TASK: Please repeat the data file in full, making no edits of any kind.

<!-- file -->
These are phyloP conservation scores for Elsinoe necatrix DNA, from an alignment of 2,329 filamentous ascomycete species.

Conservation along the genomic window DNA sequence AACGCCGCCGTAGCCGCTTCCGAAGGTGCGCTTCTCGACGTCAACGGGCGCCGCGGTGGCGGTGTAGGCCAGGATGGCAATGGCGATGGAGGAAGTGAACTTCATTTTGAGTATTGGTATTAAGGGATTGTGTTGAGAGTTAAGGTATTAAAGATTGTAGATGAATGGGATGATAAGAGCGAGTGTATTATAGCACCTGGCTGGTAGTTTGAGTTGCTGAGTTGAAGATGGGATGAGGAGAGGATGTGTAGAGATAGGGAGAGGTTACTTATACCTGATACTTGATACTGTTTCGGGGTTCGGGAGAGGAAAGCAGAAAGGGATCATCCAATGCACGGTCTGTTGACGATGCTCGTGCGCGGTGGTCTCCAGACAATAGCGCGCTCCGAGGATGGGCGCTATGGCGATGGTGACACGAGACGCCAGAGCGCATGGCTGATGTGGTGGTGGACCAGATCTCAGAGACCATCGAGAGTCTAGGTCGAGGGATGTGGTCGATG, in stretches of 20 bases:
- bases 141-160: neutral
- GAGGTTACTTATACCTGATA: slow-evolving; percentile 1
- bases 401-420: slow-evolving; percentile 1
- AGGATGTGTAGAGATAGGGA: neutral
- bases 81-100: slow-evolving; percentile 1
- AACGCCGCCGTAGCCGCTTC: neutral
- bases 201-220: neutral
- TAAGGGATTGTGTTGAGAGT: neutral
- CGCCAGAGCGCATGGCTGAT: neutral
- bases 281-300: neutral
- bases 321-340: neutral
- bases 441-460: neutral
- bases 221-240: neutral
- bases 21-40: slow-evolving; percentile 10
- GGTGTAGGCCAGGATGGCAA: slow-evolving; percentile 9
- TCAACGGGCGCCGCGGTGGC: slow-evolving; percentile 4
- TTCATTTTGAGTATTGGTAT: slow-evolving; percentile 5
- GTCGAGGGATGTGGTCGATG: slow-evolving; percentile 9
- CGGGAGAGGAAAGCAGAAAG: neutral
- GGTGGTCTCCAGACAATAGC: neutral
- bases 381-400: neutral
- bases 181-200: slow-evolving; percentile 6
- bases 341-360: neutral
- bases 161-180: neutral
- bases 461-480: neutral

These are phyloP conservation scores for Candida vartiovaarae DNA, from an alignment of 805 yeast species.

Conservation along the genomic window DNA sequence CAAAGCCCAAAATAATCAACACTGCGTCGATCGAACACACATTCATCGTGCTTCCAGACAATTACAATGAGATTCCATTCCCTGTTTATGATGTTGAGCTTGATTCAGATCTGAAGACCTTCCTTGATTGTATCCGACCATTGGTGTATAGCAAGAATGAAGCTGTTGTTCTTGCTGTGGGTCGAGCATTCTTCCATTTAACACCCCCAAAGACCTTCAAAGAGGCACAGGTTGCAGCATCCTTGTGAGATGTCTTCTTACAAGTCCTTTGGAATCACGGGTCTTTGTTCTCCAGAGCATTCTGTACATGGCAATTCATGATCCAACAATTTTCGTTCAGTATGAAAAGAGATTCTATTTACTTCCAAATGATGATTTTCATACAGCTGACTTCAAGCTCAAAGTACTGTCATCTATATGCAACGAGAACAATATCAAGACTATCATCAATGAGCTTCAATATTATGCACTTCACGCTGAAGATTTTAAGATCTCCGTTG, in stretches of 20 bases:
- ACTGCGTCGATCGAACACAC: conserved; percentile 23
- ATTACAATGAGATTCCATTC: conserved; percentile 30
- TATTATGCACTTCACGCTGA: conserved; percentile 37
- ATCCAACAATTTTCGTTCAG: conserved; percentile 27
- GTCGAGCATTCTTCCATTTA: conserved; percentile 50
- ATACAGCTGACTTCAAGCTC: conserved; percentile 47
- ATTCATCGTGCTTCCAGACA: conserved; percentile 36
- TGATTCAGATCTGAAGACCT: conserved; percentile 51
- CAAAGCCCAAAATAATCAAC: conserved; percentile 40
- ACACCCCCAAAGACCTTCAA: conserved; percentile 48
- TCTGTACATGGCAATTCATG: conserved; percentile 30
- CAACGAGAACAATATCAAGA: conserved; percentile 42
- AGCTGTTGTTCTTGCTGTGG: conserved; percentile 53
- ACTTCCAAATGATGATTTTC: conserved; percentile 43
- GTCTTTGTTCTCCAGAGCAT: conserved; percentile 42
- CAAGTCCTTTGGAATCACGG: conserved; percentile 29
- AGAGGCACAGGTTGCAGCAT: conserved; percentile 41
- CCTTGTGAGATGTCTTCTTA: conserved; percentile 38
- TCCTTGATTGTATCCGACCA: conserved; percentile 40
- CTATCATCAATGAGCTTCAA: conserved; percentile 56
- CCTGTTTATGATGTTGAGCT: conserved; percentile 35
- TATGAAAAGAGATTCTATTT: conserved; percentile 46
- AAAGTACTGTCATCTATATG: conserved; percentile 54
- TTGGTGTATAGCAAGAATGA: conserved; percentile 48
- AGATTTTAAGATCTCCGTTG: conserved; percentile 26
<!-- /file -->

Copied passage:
These are phyloP conservation scores for Elsinoe necatrix DNA, from an alignment of 2,329 filamentous ascomycete species.

Conservation along the genomic window DNA sequence AACGCCGCCGTAGCCGCTTCCGAAGGTGCGCTTCTCGACGTCAACGGGCGCCGCGGTGGCGGTGTAGGCCAGGATGGCAATGGCGATGGAGGAAGTGAACTTCATTTTGAGTATTGGTATTAAGGGATTGTGTTGAGAGTTAAGGTATTAAAGATTGTAGATGAATGGGATGATAAGAGCGAGTGTATTATAGCACCTGGCTGGTAGTTTGAGTTGCTGAGTTGAAGATGGGATGAGGAGAGGATGTGTAGAGATAGGGAGAGGTTACTTATACCTGATACTTGATACTGTTTCGGGGTTCGGGAGAGGAAAGCAGAAAGGGATCATCCAATGCACGGTCTGTTGACGATGCTCGTGCGCGGTGGTCTCCAGACAATAGCGCGCTCCGAGGATGGGCGCTATGGCGATGGTGACACGAGACGCCAGAGCGCATGGCTGATGTGGTGGTGGACCAGATCTCAGAGACCATCGAGAGTCTAGGTCGAGGGATGTGGTCGATG, in stretches of 20 bases:
- bases 141-160: neutral
- GAGGTTACTTATACCTGATA: slow-evolving; percentile 1
- bases 401-420: slow-evolving; percentile 1
- AGGATGTGTAGAGATAGGGA: neutral
- bases 81-100: slow-evolving; percentile 1
- AACGCCGCCGTAGCCGCTTC: neutral
- bases 201-220: neutral
- TAAGGGATTGTGTTGAGAGT: neutral
- CGCCAGAGCGCATGGCTGAT: neutral
- bases 281-300: neutral
- bases 321-340: neutral
- bases 441-460: neutral
- bases 221-240: neutral
- bases 21-40: slow-evolving; percentile 10
- GGTGTAGGCCAGGATGGCAA: slow-evolving; percentile 9
- TCAACGGGCGCCGCGGTGGC: slow-evolving; percentile 4
- TTCATTTTGAGTATTGGTAT: slow-evolving; percentile 5
- GTCGAGGGATGTGGTCGATG: slow-evolving; percentile 9
- CGGGAGAGGAAAGCAGAAAG: neutral
- GGTGGTCTCCAGACAATAGC: neutral
- bases 381-400: neutral
- bases 181-200: slow-evolving; percentile 6
- bases 341-360: neutral
- bases 161-180: neutral
- bases 461-480: neutral

These are phyloP conservation scores for Candida vartiovaarae DNA, from an alignment of 805 yeast species.

Conservation along the genomic window DNA sequence CAAAGCCCAAAATAATCAACACTGCGTCGATCGAACACACATTCATCGTGCTTCCAGACAATTACAATGAGATTCCATTCCCTGTTTATGATGTTGAGCTTGATTCAGATCTGAAGACCTTCCTTGATTGTATCCGACCATTGGTGTATAGCAAGAATGAAGCTGTTGTTCTTGCTGTGGGTCGAGCATTCTTCCATTTAACACCCCCAAAGACCTTCAAAGAGGCACAGGTTGCAGCATCCTTGTGAGATGTCTTCTTACAAGTCCTTTGGAATCACGGGTCTTTGTTCTCCAGAGCATTCTGTACATGGCAATTCATGATCCAACAATTTTCGTTCAGTATGAAAAGAGATTCTATTTACTTCCAAATGATGATTTTCATACAGCTGACTTCAAGCTCAAAGTACTGTCATCTATATGCAACGAGAACAATATCAAGACTATCATCAATGAGCTTCAATATTATGCACTTCACGCTGAAGATTTTAAGATCTCCGTTG, in stretches of 20 bases:
- ACTGCGTCGATCGAACACAC: conserved; percentile 23
- ATTACAATGAGATTCCATTC: conserved; percentile 30
- TATTATGCACTTCACGCTGA: conserved; percentile 37
- ATCCAACAATTTTCGTTCAG: conserved; percentile 27
- GTCGAGCATTCTTCCATTTA: conserved; percentile 50
- ATACAGCTGACTTCAAGCTC: conserved; percentile 47
- ATTCATCGTGCTTCCAGACA: conserved; percentile 36
- TGATTCAGATCTGAAGACCT: conserved; percentile 51
- CAAAGCCCAAAATAATCAAC: conserved; percentile 40
- ACACCCCCAAAGACCTTCAA: conserved; percentile 48
- TCTGTACATGGCAATTCATG: conserved; percentile 30
- CAACGAGAACAATATCAAGA: conserved; percentile 42
- AGCTGTTGTTCTTGCTGTGG: conserved; percentile 53
- ACTTCCAAATGATGATTTTC: conserved; percentile 43
- GTCTTTGTTCTCCAGAGCAT: conserved; percentile 42
- CAAGTCCTTTGGAATCACGG: conserved; percentile 29
- AGAGGCACAGGTTGCAGCAT: conserved; percentile 41
- CCTTGTGAGATGTCTTCTTA: conserved; percentile 38
- TCCTTGATTGTATCCGACCA: conserved; percentile 40
- CTATCATCAATGAGCTTCAA: conserved; percentile 56
- CCTGTTTATGATGTTGAGCT: conserved; percentile 35
- TATGAAAAGAGATTCTATTT: conserved; percentile 46
- AAAGTACTGTCATCTATATG: conserved; percentile 54
- TTGGTGTATAGCAAGAATGA: conserved; percentile 48
- AGATTTTAAGATCTCCGTTG: conserved; percentile 26